Longevity - 長壽 - Chángshòu
Morning is best spent in thought,
treading lightly on sleepy sidewalks.
The afternoon is a time for action,
tearing up the weeds in the garden
while taking in the sun.
Each day's joys and labors:
integral components to one life's journey.
~inspired by Deng Ming-Dao
If all you wish for is spiritual realization, it isn't that difficult. For the average individual, a dozen years of guidance under a gifted teacher will provide that. That is shorter than what it takes to become a great musician, artist, or athlete. It is even shorter than it would take to collect a retirement pension. If you have the good fortune to be tutored by an extremely gifted educator, you may succeed in an even shorter period of time.
But once you have achieved this, then what?
Many of us place such emphasis on attaining realization that we forget to place it into context. What actually matters is to walk the walk, not to simply talk. The walking Tao is meant to maintain vitality, until we meet our timely end. Spiritual realization is essential, but it is not everything to a spiritual life.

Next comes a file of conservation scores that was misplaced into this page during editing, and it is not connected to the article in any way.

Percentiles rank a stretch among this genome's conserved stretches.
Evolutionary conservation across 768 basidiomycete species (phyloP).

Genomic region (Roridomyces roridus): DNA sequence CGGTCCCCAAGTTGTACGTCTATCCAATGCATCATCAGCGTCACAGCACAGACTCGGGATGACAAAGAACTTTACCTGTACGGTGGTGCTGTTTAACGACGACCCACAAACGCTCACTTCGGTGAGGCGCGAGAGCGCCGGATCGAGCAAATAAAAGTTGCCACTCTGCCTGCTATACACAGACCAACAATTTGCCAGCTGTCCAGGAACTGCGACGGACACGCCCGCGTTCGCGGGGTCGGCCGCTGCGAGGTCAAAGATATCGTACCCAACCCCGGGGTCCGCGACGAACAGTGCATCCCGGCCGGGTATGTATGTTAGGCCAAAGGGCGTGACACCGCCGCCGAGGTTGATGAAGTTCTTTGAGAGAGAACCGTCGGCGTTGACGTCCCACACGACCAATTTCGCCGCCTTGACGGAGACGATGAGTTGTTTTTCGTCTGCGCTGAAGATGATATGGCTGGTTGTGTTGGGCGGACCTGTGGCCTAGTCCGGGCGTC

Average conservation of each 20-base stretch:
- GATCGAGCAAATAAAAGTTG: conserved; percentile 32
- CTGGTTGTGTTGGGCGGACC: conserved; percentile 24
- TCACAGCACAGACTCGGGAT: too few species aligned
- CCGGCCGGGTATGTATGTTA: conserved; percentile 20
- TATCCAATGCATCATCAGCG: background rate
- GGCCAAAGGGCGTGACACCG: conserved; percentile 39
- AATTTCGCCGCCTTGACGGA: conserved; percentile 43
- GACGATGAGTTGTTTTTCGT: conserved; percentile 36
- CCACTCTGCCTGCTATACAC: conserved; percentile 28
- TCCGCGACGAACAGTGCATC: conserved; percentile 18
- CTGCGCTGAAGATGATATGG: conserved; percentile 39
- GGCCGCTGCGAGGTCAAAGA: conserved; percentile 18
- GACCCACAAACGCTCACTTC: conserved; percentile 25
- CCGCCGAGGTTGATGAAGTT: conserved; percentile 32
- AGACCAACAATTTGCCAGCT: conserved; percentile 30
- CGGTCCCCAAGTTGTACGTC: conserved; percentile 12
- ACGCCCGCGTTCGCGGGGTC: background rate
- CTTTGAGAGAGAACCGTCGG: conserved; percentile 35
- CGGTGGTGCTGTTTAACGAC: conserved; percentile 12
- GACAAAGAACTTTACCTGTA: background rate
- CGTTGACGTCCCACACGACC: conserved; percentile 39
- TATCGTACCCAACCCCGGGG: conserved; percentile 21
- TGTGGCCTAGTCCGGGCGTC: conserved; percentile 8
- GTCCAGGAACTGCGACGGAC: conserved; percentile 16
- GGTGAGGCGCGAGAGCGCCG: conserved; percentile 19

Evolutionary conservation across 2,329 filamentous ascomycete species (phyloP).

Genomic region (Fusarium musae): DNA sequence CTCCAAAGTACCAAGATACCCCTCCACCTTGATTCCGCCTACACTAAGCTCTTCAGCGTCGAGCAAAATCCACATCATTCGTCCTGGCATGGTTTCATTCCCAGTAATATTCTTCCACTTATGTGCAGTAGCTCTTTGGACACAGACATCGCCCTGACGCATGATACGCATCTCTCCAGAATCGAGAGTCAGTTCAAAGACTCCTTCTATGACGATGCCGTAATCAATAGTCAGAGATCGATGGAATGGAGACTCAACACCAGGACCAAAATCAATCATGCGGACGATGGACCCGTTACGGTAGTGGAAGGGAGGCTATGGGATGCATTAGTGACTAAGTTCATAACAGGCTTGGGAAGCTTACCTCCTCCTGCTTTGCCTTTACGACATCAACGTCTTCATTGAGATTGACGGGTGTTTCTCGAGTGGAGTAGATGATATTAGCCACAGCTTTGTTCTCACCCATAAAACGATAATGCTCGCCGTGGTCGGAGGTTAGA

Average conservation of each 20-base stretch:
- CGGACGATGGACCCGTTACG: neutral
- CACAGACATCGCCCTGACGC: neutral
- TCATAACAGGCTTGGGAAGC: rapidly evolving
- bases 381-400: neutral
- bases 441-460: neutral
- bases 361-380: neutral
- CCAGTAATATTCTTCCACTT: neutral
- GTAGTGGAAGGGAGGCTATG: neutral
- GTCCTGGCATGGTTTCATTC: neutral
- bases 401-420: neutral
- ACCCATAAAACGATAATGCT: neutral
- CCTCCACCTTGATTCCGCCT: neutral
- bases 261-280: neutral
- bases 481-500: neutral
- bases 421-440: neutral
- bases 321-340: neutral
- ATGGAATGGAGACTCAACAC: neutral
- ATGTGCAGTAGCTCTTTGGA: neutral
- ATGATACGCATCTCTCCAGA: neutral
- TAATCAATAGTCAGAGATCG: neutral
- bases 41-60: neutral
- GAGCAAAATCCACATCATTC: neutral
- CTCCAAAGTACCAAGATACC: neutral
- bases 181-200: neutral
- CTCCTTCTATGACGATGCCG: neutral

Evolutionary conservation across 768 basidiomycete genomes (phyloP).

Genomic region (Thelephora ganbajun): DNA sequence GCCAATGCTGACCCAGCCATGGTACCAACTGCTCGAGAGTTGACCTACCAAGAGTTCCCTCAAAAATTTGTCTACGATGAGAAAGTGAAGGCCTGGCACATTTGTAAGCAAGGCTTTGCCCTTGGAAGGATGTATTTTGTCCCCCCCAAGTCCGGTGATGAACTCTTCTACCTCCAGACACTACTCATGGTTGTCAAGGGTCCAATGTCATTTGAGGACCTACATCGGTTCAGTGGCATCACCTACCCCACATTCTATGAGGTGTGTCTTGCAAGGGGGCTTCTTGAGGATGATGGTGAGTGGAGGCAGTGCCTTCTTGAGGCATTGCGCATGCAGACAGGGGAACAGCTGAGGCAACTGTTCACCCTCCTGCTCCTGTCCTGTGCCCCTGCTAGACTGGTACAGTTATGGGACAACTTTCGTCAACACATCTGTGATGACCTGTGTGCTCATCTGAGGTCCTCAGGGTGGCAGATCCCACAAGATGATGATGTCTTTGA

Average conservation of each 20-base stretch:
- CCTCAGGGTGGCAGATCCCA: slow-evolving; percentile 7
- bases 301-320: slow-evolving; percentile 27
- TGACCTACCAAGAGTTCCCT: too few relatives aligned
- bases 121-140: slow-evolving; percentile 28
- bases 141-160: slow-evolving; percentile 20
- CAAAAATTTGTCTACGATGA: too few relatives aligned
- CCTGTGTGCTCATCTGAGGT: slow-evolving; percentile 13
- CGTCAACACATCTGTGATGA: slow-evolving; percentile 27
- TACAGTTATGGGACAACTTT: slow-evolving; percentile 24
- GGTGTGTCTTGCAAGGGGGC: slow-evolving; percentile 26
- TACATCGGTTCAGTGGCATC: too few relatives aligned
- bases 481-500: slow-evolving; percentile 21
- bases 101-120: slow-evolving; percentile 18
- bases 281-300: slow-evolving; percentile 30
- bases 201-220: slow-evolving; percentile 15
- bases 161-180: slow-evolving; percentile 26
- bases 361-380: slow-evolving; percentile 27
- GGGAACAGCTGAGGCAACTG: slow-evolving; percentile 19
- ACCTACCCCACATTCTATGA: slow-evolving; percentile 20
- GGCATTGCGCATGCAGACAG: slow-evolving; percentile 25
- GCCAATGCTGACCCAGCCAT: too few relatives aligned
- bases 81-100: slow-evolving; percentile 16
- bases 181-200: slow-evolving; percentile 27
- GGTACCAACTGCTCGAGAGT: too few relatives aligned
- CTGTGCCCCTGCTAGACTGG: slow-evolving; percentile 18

A starving person devotes an inordinate amount of thought to food. Likewise, a spiritual-starved individual can only think of salvation. One who has food places it in the proper context, just as one with understanding can place it in the correct perspective. Followers of Tao must not emphasize enlightenment as the ultimate goal. Realization is a means, not the end. Emphasis must be placed on the act of living. In this way, the sages use the word longevity, not because they wish to live forever, but because the word symbolizes their stoic determination to live the entire course of their lives well.
Living a good life is more important than the longest life lived off-course.